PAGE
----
2) asparagus with hackleback caviar
Also before visiting Nonesuch, I had no idea that American sturgeon caviar was a thing! So bless you for introducing me to hackleback caviar. As far as I’m concerned, hackleback can take down Beluga, just like Rocky Balboa taking down Ivan Drago.
3) bison tartare
Up next we have bison tartare over a sable cracker. Now if someone shouted “Oklahoma Tasting Menu!” in my face, I have to admit that “bison tartare” is probably the first thing I would think of. But that doesn’t make it any less delicious.
4) chicken in persimmon wine
This dish introduced me to another local ingredient: the persimmon. These fruits grow in the wild in Oklahoma and you can turn them into jellies or wines. I had never tasted persimmon wine before, and nothing makes me happier than finding a new plant that can get me intoxicated! (PS. There’s not enough persimmon wine in this chicken to get a baby drunk.)
5) dan dan noodles
Now we get to the more substantial dishes on the tasting menu. Meet Dan dan noodles over pecan, turnip greens, and basil. I would say this is Oklahoma-Sichuan fusion. Obviously dan dan noodles are from Sichuan, but I’d guess they aren’t typically served with pecans, which are about as Southern as it gets. (PS. Did you know Oklahoma Pecan Growers even have their own professional association? This really is an educational meal.)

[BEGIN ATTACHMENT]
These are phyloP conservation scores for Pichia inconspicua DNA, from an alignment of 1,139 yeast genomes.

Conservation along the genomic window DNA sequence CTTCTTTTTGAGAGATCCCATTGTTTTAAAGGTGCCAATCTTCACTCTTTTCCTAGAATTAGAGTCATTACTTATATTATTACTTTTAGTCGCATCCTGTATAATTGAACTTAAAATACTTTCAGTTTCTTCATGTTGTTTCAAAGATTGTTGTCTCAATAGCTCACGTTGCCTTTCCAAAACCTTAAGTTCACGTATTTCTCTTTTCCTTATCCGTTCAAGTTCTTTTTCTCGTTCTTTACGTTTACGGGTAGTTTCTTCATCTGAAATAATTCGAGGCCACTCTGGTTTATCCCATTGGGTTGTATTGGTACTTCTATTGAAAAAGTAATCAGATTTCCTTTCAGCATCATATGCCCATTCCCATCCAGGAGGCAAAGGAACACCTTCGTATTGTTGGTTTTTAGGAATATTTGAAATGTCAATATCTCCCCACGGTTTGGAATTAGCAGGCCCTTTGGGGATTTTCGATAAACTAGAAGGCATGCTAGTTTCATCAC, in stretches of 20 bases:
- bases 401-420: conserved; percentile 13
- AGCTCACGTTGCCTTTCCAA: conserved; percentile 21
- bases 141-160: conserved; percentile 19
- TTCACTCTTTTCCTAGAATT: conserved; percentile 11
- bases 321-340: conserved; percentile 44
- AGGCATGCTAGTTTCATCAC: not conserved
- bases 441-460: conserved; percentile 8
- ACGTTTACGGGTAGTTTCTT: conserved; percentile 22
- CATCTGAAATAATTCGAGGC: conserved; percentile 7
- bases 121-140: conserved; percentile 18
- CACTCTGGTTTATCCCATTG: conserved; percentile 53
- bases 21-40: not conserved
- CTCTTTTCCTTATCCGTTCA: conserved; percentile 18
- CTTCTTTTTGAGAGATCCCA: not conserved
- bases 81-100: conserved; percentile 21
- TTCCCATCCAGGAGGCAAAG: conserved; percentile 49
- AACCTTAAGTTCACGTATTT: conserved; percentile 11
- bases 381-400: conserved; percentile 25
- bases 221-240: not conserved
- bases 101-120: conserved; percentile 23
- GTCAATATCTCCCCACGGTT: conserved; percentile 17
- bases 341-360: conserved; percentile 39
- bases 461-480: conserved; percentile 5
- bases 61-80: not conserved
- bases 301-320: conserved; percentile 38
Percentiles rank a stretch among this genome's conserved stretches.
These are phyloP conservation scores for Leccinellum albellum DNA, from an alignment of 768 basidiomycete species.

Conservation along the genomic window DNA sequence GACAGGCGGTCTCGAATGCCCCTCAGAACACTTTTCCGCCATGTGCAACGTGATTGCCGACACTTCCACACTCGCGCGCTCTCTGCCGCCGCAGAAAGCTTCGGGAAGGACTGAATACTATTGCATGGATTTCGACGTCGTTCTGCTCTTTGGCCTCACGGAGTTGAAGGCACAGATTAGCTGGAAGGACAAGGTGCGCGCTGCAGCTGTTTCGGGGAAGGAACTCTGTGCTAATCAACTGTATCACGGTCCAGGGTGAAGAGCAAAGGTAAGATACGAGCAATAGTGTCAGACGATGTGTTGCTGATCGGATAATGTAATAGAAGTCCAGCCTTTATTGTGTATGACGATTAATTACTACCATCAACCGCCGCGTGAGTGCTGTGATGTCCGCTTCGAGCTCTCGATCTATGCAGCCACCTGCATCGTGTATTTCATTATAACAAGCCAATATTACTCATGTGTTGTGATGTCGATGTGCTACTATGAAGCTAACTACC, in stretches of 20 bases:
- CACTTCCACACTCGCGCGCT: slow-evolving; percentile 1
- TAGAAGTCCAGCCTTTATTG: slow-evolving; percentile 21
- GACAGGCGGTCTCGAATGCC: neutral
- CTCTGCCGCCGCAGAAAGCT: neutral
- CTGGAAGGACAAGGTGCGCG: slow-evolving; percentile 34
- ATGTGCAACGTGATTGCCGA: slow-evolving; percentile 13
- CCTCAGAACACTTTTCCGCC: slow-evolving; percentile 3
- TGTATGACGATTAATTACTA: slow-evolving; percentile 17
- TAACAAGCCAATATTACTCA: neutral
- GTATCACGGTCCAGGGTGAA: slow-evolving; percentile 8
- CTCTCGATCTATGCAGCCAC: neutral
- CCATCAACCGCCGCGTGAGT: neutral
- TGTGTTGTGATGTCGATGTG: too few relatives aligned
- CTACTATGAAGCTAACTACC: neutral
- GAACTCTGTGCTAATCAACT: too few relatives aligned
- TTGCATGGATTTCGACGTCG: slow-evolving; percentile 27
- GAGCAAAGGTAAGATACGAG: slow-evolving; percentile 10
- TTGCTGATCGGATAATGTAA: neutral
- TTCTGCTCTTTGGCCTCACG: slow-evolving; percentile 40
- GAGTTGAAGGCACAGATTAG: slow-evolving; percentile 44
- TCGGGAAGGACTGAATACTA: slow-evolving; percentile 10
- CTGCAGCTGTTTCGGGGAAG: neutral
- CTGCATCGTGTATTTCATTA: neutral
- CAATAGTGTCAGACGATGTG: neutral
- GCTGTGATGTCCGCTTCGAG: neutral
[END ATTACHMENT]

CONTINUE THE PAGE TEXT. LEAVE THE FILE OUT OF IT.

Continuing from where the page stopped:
6) bison steak
And it’s not an Oklahoma Tasting Menu without one last serving of perfectly cooked bison! I’d imagine the side changes with the seasons. I visited Nonesuch in the spring, so my bison steak was served with some green snap pea butter.
7) sorghum cookie
Moving on to the sweets, we have some herb tea with a fresh sorghum cookie. Sorghum is a type of natural sweetener that used to be more popular in Olden Tymes. I feel like this cookie is something Mr. and Mrs. Overholser could have served their guests.
8) butter pecan ice cream
Lastly we have some flawless butter pecan ice cream. You know something is versatile if you can serve it in an ice cream and with dan dan noodles in the same meal. The Oklahoma Pecan Growers Association would surely approve this tasting menu!
That’s a Perfect 24 Hours with the Best OKC Museums!
What do you think are the Best OKC Museums? How powerful is the Oklahoma Pecan Growers Association? And if you’re reading this article, Megan Mullally, how is that house related to you? (Also I loved you in How to Succeed!) Please leave your thoughts below!
Note: If you want to know how I put my travel itineraries together, just click here. Keep in mind that while each article is about how to spend 24 hours in a place, that doesn’t mean you should ONLY spend 24 hours with the best OKC Museums. If you have time for another 24 hours with more of the best OKC museums, click here.